Rendered Fat Content


Cornelis Dusart:
Violin Player Seated in the Inn (1685)

" … we washed up on this shore rather than some other."

My work seems either inane, insane, or both, probably both. It exemplifies doing the same thing and expecting different results, for I seem to follow the same damned process whatever I do. Not precisely the same steps, but viewed from a certain distance or altitude, it includes similar stages: from not knowing to finally dispatching, the flow varies little. Sure, the results seem different every time. This story never existed before this moment and will never appear in anything near to this form again. I do not plagiarize from myself, not yet, anyway. However, I can imagine a day when, steadfastly focusing on my rut, I invent an utterly unoriginal story, a mimeographed copy of some earlier one. This could happen, if only due to the similarities in my process.

Creativity turns out to be different from what it promised.
It rarely seems to birth anything genuinely sparkling. Most results seem dun-colored at birth, though some turn more sparkling in use. I'm learning not to expect always to be learning from my experience. Some work comes as almost mindless repetition, effort expended to stay in the game if not very focused upon winning. It's primarily vig rather than investment. It's sunk cost expecting no return, time burnt in the process, a fire set for light and warmth rather than anything everlasting, yet the product lives far beyond its instant of creation. The residue becomes a storage problem. It needs indexing or something, offering no immediate utility or use. It is as if it is a was, an accomplishment with no clear attachment going forward. It might be nothing more than a backward glance.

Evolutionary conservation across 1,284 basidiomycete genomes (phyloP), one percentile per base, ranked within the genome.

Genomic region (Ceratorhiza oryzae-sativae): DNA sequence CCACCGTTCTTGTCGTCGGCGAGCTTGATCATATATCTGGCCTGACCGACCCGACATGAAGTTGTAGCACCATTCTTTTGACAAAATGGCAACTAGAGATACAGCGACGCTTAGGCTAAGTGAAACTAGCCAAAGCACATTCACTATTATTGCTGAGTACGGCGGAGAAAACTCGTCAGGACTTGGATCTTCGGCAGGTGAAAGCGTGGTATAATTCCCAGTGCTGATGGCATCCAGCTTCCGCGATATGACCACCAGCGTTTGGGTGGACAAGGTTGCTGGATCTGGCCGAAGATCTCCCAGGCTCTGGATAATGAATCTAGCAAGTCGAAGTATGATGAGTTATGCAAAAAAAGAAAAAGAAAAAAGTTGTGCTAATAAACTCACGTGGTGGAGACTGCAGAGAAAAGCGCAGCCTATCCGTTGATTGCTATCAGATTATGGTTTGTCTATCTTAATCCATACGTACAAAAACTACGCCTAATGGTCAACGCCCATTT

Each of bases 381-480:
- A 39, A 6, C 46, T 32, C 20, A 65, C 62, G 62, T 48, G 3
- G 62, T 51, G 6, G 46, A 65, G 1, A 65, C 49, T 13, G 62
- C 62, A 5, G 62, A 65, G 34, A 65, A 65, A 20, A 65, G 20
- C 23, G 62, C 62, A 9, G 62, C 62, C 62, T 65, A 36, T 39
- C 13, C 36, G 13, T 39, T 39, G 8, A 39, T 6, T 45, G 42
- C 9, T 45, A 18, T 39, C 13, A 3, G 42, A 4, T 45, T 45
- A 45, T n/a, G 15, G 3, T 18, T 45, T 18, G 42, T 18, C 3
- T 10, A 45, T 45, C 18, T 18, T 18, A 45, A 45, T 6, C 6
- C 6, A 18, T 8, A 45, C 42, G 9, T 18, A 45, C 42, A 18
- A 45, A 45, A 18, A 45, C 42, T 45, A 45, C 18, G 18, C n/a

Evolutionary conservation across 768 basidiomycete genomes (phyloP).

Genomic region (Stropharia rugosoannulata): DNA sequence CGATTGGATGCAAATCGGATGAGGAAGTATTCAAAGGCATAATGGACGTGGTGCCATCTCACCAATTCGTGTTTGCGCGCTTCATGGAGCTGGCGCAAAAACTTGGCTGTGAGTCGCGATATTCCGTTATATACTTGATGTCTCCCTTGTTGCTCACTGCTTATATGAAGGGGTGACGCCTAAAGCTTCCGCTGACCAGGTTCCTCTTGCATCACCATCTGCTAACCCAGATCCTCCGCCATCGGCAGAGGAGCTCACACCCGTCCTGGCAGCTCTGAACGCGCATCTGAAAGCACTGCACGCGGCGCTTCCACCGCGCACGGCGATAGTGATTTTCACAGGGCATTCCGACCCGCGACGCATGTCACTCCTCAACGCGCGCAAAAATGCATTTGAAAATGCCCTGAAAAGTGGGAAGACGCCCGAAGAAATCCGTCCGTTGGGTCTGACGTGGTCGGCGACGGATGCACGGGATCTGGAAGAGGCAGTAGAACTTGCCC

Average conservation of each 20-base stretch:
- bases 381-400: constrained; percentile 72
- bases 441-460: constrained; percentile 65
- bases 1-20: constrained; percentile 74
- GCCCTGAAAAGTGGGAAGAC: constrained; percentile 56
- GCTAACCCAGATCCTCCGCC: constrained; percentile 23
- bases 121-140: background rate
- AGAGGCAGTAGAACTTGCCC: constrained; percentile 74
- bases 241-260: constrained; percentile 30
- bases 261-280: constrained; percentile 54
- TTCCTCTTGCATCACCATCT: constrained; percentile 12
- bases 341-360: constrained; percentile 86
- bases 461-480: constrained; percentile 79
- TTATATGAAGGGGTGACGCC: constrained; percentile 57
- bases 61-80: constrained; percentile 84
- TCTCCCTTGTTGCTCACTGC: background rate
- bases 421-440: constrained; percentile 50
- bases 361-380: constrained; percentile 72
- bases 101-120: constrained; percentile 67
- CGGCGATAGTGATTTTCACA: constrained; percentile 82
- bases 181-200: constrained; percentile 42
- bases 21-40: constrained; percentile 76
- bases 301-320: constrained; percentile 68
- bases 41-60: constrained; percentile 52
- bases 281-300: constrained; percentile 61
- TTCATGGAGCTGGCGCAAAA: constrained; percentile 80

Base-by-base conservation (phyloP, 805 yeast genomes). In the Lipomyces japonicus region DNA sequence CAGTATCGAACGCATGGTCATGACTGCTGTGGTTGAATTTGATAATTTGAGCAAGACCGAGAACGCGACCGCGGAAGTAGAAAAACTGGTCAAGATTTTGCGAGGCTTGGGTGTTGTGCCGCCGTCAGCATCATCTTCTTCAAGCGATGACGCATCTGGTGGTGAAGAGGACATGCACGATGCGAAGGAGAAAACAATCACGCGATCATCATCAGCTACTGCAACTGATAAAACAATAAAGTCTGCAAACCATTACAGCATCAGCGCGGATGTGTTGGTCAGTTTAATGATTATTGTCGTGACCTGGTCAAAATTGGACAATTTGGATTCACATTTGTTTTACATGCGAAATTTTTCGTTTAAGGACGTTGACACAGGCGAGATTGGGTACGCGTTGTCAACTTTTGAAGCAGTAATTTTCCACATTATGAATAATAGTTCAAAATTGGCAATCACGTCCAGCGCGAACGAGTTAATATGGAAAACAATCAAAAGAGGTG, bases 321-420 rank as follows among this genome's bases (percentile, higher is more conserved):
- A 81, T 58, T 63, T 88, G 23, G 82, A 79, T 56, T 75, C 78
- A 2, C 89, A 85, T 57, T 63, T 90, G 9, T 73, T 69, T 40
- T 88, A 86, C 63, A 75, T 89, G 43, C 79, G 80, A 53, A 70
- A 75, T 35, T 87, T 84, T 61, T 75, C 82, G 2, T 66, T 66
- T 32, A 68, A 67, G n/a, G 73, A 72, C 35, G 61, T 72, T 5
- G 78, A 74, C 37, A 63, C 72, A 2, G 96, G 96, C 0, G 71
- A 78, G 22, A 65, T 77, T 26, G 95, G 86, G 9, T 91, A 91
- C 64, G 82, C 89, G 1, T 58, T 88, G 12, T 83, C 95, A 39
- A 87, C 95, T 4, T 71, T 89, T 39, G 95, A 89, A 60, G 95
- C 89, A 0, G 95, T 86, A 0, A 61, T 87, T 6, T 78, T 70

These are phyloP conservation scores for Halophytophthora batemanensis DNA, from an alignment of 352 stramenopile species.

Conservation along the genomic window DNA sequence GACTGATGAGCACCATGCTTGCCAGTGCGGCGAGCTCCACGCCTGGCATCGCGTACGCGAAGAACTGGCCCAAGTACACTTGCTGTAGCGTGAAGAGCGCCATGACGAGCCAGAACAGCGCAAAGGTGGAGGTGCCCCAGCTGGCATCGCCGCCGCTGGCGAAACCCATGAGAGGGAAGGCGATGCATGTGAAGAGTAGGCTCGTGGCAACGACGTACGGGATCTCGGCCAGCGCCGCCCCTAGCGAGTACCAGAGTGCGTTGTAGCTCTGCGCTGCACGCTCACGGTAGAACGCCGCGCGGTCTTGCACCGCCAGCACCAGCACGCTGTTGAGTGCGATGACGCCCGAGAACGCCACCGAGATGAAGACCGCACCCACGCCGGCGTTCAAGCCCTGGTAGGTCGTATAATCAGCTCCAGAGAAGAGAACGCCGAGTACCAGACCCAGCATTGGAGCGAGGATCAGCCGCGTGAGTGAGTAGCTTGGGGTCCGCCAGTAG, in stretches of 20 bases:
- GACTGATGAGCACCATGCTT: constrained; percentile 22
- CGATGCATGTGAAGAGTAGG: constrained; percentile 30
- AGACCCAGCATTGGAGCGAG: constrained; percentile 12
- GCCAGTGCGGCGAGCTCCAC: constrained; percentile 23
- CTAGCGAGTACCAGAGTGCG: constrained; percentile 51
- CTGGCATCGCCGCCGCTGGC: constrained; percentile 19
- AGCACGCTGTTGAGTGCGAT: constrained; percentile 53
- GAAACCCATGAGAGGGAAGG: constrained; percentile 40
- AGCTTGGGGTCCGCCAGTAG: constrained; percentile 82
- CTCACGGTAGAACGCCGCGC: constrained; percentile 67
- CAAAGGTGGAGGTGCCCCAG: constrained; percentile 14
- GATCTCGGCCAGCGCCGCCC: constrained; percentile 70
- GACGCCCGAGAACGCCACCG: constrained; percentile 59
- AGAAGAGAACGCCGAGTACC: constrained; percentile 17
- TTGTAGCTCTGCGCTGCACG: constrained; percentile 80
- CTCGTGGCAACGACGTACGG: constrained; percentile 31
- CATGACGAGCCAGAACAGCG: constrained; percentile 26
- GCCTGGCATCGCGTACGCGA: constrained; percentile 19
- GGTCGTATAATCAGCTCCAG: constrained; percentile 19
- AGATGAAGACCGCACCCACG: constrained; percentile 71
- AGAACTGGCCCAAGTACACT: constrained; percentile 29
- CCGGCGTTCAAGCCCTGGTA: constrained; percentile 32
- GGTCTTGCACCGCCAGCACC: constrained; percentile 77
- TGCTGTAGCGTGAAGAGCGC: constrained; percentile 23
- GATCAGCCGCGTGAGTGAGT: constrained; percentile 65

Inane, insane, or both, probably both. I've tied up my self-worth in my work. If I don't write, I suffer, so I suffer to write, an avoidance tactic that works precisely as well as every other avoidance tactic. One naturally receives more of anything one actively avoids; it's the universal joke. We actively deceive ourselves that it's ever been different. Who suspected that the universe had such a perverse sense of humor? We each live to learn this lesson if no other. Life's too awfully serious to take too awfully seriously. Each profession eventually becomes a parody of itself, and it was supposed to be this way, apparently pre-ordained. Once one figures out the angles and the approaches; the effort becomes almost ninety percent rote. Then it becomes a joke, though not necessarily either a humourous or a tragic one. I chuckle in recognition. How else should anyone respond?

Life seems both tragic and not, a false dichotomy, a paradox. It seems to insist upon everyone seeking forward progress, then robs us of the means to meaningfully measure our success. We address this shortcoming by becoming something different than we imagined we might. We take flight before landing somewhere else. Somewhere else turns out to be where we would have wanted to be had we not been powerless to choose. This universe holds so damned many tricks up her sleeves that she cannot pass through even the more cursory TSA checkpoints, so she routinely misses flights. She was already there before she left, so on that level, her absence never mattered. She was already everywhere she could have possibly ever been, yet even she seemed to keep moving and sometimes go missing. This universe, too, seems inane, insane, or both. I think it a good thing we washed up on this shore rather than any other.

©2023 by David A. Schmaltz - all rights reserved

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